Fielding a Team GB women's football team at the Tokyo 2020 Olympics is "absolutely fundamental" for the growth of the women's game, says England head coach Phil Neville.
But Neville dismissed speculation he will be appointed as manager if a team was to be sent to Japan as "premature".
Team GB reached the quarter-finals at London 2012 but did not enter a team for the Rio 2016 Olympics.
"It would be great if I could be a part of it," said Neville.
"Talks of going to the Olympics as a manager are a long way from my thoughts because we've got to actually qualify for a World Cup first."
A team wasn't entered for the Rio Games because the four home nation football associations could not reach an agreement.
There were concerns that a united British team could risk a country's independence within Fifa - world football's governing body - with the home nations agreeing to co-operate for London 2012 on the basis it was a one-off.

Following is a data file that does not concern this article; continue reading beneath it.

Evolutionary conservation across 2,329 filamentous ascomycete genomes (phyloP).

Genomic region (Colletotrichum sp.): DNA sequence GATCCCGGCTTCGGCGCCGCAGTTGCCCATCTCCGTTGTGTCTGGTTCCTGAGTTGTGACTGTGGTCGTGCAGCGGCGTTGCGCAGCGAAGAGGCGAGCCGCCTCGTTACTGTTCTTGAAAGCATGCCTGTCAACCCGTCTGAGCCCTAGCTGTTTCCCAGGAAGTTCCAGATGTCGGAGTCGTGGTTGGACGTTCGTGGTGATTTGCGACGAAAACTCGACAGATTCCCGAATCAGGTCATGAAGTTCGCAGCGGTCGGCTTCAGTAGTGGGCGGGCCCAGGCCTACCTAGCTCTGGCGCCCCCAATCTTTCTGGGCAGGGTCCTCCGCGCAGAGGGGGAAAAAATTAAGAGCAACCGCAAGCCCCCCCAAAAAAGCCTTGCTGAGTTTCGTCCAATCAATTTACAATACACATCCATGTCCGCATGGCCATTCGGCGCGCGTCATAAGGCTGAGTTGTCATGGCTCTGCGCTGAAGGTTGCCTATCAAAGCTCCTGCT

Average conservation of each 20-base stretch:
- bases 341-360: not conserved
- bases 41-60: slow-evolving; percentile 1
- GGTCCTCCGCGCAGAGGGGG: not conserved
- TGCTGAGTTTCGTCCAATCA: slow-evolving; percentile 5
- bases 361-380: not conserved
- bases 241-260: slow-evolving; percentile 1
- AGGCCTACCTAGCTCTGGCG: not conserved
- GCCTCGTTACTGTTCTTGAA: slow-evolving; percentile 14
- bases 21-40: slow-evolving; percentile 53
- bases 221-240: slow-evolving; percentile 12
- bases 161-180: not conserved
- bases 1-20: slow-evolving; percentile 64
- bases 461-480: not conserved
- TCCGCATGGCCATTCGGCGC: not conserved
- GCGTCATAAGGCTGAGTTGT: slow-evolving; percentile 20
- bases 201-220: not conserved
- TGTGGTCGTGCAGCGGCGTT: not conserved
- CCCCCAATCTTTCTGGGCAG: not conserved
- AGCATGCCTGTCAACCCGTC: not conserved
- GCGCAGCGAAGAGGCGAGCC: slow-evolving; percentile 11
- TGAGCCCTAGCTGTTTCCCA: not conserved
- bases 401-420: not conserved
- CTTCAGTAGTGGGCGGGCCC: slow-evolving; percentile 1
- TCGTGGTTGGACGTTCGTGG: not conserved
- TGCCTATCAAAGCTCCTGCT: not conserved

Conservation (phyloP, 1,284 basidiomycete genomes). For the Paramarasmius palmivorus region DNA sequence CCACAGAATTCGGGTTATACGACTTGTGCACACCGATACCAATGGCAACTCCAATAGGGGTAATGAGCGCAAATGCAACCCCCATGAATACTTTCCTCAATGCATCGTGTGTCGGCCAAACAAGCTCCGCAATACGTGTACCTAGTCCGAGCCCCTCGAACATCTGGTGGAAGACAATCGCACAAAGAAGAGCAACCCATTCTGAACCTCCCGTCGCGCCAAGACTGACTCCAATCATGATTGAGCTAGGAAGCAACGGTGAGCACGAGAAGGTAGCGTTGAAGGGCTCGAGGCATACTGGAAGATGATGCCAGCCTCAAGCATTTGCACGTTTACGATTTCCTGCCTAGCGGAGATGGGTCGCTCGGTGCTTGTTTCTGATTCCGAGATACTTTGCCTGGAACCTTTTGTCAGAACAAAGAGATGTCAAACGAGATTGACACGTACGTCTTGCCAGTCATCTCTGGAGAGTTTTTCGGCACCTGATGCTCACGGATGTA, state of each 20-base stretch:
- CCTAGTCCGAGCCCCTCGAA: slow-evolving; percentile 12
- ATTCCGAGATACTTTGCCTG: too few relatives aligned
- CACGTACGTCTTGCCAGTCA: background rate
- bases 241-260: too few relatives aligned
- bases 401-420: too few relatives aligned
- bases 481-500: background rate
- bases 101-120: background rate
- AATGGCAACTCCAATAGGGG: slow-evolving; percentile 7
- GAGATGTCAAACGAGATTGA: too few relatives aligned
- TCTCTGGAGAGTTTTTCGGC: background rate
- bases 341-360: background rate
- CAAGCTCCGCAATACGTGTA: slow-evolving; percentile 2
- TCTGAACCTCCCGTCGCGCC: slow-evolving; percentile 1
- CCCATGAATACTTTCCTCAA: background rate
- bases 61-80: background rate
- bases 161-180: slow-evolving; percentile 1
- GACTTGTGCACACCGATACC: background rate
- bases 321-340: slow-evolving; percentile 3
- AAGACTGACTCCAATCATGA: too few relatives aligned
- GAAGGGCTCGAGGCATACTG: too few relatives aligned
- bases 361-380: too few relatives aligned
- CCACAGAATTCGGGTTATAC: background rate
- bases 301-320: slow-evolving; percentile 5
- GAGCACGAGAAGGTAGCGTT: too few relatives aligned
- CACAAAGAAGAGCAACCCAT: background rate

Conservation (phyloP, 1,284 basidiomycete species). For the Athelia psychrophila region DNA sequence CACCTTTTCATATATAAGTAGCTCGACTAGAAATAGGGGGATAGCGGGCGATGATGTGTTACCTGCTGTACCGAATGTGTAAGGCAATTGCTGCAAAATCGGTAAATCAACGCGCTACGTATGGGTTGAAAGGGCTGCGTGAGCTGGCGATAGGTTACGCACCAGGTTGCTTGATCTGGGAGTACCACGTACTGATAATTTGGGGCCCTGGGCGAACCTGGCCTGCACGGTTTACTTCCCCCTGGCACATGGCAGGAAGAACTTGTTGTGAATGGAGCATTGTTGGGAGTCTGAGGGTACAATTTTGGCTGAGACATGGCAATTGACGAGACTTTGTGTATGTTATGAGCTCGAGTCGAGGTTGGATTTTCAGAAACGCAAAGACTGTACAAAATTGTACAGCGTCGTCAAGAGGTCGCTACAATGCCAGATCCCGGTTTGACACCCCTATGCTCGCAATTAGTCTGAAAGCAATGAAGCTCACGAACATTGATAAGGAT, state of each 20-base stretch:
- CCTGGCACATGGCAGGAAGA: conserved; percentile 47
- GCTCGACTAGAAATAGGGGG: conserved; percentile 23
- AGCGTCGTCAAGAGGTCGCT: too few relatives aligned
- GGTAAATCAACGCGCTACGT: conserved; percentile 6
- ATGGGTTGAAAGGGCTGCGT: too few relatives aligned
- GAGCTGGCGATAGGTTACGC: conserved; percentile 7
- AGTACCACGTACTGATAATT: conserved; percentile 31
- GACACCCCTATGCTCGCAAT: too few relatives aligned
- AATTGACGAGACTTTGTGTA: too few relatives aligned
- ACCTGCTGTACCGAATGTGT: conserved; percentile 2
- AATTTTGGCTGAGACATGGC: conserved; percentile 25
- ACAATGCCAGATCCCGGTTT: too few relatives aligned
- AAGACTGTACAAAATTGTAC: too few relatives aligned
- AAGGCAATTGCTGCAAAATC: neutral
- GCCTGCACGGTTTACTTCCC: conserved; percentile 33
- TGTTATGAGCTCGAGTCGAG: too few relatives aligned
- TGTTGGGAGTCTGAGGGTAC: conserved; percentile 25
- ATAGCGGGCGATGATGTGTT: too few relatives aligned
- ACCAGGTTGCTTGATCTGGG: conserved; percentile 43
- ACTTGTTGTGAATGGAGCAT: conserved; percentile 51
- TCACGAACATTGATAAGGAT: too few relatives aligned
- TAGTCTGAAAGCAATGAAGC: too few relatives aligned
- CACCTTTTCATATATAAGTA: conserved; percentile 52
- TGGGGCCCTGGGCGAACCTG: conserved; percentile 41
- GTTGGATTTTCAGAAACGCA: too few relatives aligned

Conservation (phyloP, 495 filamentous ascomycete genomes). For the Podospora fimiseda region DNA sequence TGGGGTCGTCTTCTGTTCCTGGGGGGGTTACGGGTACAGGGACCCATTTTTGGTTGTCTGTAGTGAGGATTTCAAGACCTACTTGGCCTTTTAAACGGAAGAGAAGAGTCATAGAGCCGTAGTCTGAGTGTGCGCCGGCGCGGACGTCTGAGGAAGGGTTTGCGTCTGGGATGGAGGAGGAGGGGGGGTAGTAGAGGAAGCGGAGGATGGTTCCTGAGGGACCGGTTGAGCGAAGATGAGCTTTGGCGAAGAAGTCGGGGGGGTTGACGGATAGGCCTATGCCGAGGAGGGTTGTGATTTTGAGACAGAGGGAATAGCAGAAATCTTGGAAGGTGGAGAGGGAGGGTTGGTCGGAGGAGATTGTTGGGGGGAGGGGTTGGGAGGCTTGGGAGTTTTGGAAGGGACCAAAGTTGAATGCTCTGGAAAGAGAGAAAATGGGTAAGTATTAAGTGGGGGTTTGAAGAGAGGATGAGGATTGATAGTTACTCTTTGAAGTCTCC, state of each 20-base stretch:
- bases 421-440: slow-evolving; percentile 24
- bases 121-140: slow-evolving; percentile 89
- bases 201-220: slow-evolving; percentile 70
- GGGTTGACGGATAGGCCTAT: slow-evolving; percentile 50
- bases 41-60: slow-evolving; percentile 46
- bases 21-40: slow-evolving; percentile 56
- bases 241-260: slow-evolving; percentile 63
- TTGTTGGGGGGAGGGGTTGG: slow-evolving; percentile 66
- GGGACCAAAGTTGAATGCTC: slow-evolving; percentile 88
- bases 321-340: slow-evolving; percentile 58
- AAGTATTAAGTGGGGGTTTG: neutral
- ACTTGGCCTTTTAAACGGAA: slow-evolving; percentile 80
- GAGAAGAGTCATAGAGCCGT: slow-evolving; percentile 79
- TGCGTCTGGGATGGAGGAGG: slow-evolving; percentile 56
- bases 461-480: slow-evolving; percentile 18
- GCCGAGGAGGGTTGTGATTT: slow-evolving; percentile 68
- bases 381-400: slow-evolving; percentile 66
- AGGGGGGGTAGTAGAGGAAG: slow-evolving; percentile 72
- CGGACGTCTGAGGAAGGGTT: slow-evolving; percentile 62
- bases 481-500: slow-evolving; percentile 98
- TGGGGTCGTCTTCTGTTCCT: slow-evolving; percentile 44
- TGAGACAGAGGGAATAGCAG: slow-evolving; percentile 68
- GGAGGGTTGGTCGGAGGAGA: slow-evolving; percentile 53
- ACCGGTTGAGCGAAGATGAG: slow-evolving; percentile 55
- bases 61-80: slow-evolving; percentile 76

The Football Assocation has previously said it was "confident" there would be a women's side at Tokyo 2020, but the Scottish, Welsh and Irish FAs are understood to be against the idea - though would not stand in their players' way if they wished to be considered for selection.
"I think it would be a great opportunity for the Great Britain players to play at the top, top level at what is probably the pinnacle," said Neville.
"I'm sure there'll be representation from all nations - and it has to be that way. It's not an England team, it's a Great Britain team and there has to be representation."